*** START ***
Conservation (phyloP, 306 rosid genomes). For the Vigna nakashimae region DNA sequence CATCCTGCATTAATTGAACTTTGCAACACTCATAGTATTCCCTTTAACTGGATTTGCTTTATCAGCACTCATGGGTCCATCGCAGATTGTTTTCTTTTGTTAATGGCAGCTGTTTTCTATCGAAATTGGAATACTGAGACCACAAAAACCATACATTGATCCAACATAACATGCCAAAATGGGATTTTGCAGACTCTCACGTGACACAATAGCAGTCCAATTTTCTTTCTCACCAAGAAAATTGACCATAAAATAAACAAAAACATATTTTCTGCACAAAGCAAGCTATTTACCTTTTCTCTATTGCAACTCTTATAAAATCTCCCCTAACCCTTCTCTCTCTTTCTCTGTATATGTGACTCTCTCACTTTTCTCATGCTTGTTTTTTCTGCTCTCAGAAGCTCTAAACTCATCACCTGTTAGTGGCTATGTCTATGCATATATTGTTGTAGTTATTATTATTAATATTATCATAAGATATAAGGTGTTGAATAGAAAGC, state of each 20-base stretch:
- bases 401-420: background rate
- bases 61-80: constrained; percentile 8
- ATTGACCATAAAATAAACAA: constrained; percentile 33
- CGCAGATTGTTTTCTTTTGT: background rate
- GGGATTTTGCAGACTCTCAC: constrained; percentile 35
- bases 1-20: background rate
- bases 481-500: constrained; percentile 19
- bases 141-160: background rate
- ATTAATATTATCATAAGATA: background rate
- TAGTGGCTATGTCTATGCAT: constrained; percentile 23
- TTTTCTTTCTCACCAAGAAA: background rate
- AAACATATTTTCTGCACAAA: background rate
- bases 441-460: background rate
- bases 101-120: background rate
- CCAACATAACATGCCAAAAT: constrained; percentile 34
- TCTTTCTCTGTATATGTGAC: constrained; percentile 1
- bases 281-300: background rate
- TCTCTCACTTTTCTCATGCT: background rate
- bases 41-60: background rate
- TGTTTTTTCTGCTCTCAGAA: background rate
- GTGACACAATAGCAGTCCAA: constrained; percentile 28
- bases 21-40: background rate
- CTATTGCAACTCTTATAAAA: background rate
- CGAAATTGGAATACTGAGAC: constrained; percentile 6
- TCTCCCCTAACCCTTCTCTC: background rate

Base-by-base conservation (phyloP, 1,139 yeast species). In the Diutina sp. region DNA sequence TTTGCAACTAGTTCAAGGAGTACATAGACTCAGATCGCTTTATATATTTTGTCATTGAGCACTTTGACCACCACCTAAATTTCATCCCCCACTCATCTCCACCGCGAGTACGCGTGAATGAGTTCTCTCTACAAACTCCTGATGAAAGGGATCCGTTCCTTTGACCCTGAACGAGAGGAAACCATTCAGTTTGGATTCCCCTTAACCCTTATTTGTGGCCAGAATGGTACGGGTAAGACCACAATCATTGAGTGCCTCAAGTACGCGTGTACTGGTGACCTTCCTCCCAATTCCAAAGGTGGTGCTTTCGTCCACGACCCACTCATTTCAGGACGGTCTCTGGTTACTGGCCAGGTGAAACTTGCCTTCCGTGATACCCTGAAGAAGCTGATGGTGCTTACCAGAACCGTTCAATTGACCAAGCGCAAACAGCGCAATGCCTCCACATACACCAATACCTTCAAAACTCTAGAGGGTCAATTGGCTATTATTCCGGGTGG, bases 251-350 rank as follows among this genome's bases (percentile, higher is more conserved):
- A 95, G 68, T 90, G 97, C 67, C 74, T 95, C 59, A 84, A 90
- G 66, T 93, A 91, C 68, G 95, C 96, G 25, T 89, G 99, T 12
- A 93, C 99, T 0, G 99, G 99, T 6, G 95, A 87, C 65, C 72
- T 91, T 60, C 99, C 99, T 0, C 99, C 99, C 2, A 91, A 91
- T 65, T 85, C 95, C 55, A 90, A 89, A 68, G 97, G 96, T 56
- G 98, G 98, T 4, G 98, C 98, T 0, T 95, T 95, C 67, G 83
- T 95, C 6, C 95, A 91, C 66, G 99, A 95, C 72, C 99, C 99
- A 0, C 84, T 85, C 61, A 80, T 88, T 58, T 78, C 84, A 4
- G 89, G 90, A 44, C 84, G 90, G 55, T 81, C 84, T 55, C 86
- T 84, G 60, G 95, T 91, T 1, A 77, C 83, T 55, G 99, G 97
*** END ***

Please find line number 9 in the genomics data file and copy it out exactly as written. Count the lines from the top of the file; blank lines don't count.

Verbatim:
- bases 141-160: background rate